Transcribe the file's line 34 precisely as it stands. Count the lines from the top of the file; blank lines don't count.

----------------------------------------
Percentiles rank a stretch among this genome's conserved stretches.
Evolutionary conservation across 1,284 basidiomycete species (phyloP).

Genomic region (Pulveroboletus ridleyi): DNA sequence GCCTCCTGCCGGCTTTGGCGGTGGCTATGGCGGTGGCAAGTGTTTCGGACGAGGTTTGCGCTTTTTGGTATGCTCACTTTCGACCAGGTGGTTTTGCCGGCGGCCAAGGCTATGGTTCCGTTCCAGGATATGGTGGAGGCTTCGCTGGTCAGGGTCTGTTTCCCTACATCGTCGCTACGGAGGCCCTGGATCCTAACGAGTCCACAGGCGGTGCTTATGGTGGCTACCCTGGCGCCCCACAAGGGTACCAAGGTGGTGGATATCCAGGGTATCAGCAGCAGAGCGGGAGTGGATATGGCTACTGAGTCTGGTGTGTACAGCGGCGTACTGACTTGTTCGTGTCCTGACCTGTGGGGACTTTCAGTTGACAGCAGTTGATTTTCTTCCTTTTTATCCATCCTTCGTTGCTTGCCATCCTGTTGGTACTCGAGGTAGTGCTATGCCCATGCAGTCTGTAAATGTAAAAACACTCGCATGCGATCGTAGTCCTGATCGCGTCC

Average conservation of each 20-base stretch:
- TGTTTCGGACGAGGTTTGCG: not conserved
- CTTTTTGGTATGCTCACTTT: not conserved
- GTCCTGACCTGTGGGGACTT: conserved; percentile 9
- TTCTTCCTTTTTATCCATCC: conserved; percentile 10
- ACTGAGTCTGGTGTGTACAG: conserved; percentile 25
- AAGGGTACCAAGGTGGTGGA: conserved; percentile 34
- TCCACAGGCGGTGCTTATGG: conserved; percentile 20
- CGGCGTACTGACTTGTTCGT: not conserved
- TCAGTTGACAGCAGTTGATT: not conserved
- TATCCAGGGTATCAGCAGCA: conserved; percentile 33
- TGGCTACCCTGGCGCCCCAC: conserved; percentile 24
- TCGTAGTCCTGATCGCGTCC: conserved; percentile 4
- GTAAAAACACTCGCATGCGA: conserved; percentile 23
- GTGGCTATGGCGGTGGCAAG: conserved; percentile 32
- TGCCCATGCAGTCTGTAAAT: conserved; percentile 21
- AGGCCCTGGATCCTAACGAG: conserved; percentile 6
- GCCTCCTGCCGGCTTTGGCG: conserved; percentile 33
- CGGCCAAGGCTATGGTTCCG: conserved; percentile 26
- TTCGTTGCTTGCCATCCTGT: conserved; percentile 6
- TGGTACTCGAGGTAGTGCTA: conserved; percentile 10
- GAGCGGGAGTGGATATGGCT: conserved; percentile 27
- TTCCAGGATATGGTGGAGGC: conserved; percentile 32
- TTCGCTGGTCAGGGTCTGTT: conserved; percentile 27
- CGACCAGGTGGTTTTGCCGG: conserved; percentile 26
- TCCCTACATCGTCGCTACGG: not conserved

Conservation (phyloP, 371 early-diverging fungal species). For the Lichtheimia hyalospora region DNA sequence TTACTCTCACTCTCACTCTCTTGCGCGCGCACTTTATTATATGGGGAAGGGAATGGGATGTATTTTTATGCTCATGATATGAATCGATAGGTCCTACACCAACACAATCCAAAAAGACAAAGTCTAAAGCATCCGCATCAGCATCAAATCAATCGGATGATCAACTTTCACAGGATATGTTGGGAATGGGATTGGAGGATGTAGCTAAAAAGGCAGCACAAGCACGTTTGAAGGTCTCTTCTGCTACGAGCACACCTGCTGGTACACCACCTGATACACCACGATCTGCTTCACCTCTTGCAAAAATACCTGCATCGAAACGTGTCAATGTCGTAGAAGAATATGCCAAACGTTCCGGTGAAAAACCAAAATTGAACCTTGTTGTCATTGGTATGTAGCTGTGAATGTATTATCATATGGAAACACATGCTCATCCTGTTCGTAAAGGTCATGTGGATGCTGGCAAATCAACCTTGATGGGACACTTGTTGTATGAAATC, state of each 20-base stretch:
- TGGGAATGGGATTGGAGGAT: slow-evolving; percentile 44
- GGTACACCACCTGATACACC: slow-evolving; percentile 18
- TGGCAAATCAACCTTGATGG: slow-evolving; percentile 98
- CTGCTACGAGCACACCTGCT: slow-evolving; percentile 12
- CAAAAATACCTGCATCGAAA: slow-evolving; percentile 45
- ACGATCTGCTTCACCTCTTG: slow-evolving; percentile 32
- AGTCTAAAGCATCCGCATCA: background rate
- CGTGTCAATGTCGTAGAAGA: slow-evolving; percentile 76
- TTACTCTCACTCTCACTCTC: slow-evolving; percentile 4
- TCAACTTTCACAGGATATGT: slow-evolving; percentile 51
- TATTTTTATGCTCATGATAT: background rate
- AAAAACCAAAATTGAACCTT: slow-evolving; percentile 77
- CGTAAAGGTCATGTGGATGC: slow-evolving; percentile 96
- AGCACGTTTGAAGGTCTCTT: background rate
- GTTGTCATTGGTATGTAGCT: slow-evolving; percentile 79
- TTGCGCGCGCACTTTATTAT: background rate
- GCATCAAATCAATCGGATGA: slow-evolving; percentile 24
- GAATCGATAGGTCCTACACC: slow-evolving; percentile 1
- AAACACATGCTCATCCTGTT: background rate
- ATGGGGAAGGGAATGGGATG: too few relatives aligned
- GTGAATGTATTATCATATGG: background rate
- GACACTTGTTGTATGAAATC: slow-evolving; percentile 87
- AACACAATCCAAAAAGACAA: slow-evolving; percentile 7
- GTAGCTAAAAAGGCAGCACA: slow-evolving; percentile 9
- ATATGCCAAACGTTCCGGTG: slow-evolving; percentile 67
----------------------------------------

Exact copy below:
- CTGCTACGAGCACACCTGCT: slow-evolving; percentile 12